The corn market was surprised by the USDA's final 2011 corn production estimate and the estimate of Dec. 1, 2011 corn stocks. The March 2012 futures price declined by 52 cents per bushel in the two sessions following the release of the reports, said Darrel Good, a University of Illinois agricultural economist.
 
At 9.642 billion bushels, Dec. 1 corn stocks were 425 million bushels smaller than those of a year ago and the smallest in five years, but they were about 240 million bushels larger than the average of the reported trade guesses, he said.
 
"Those guesses were in an extremely wide range of 500 million bushels. Three of the 15 analyst guesses reported by Dow Jones were 9.55 billion bushels or larger, so not everyone was surprised by the USDA estimate," Good said.
 
Part of the surprise in the magnitude of Dec. 1 stocks came as a result of the average expectation of a smaller 2011 crop estimate. With the absence of any supporting evidence, it is not clear why, on average, analysts expected a 30-million-bushel reduction in the estimated size of the crop, he added.
 
"The USDA estimate was a very modest 48 million bushels (0.4%) larger than the November 2011 forecast. The 78-million-bushel difference between expected and actual production accounts for about one-third of the surprise in the stocks estimate. The remainder of the surprise is the result of incorrect expectations about the level of feed and residual use of corn during the first quarter of the 2011-12 marketing year," Good said.
 
The market anticipated a high level of use to be revealed, perhaps partly to correct what was perceived as an underestimate of feed and residual use in the previous quarter. The surprisingly large estimate of Sept. 1, 2011, stocks implied a very low level of feed and residual use during the final quarter of the 2010-11 marketing year and for the entire marketing year, he said.
 
"Some believed that the low, and incorrect, estimate of feed and residual use last year had resulted in an unrealistically low forecast of use for the current year. It was thought that the Dec. 1 stocks estimate would 'correct' the past errors and show a high level of use during the September-December quarter, resulting in a larger projection of use for the year. That did not happen," he said.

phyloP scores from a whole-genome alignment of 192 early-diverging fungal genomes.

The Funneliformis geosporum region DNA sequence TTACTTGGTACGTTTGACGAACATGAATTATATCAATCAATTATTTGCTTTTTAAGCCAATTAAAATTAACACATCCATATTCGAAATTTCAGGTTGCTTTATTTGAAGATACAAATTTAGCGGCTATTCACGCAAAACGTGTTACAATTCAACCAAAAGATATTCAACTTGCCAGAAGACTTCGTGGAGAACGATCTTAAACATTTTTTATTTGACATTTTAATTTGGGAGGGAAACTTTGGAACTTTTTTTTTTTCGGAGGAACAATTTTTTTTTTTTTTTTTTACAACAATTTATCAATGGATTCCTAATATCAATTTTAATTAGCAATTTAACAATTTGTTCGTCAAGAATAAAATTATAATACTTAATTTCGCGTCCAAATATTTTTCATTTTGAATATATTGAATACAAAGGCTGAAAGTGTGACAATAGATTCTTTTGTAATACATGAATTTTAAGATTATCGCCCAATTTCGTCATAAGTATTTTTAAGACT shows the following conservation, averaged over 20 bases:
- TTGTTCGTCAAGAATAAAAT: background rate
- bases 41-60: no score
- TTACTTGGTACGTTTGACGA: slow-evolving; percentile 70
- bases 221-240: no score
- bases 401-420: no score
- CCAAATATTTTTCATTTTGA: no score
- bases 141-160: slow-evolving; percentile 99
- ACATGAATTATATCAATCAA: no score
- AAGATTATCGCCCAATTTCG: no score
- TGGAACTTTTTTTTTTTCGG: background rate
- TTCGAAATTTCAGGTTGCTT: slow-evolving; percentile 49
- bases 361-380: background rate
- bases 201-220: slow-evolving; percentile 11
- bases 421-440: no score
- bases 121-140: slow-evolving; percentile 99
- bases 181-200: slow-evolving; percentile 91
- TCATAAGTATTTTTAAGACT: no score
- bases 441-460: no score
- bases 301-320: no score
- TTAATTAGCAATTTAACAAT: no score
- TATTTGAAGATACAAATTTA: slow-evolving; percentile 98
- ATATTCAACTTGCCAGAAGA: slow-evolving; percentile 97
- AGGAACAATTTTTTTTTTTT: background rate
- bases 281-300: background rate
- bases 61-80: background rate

Instead, implied use during the quarter was consistent with the USDA forecast of 4.6 billion bushels so the forecast was not changed. Calculated feed and residual use of 1.838 billion bushels during the quarter represents 40% of the projected total for the year, he said.
 
"The percentage of total use during the first quarter last year was an unusually large 43.2%. In the previous 4 years, use during the first quarter averaged 39.3% of the marketing year total, in a range of 38.2 to 40.7%," Good said.
 
According to Good, the seasonal pattern and the total implied feed and residual use of corn during the 2010-11 marketing year is still troublesome. Explanations for the low level of use center on the potential for overestimating the amount of corn used to produce ethanol, increased feeding of distiller's grains, and/or an underestimation of the size of the 2010 crop.
 
"None of those explanations, however, addresses the inconsistent seasonal pattern of implied use. In addition, the implied sharp decline in feed and residual use of corn, all grains, and all feeds (including an estimate of distiller's grain) per animal unit during the last half of the marketing year is without explanation," he added.
 
With year-ending stocks of U.S. corn still expected to be a relatively low 6.7% of projected use, a lot of price uncertainty remains, he said.
 
"The immediate focus may be on the size of the South American corn crop and the implications for U.S. corn exports. The USDA lowered the projected size of the Argentine crop from 1.14 to 1.02 billion bushels in last week's report. Recent and upcoming precipitation will help stabilize that crop, but the extent of damage may exceed that reflected in the current forecast," he noted.
 
The forecast of the Brazilian crop was unchanged at 2.4 billion bushels. The USDA now expects U.S. corn exports to reach 1.65 billion bushels during the current marketing year, he said.
 
"Nineteen weeks into the year, export inspections have averaged 32.7 million bushels per week (adjusted for Census export estimates through November). Inspections need to average 30.9 million per week from now through August in order for the total to reach the projection," he said.
 
A further reduction in the size of the South American crop, as occurred in the drought of 2008-09, could boost U.S. exports above the current projection, particularly if China continues the current pattern of small weekly purchases, he noted.
 
"Beyond the South American crop, corn prices will be influenced by 2012 U.S production prospects. In general, analysts are anticipating more acres, higher yields, and a much larger crop than in 2011," Good said.
 
According to Good, such a large crop has not yet been priced into the market. Potential crop size will be gradually reflected from spring through harvest, beginning with the USDA's February baseline projections and including the March 30 Prospective Plantings report.
 
"Oh, and don't forget the March Grain Stocks report to be released on the same day," he said.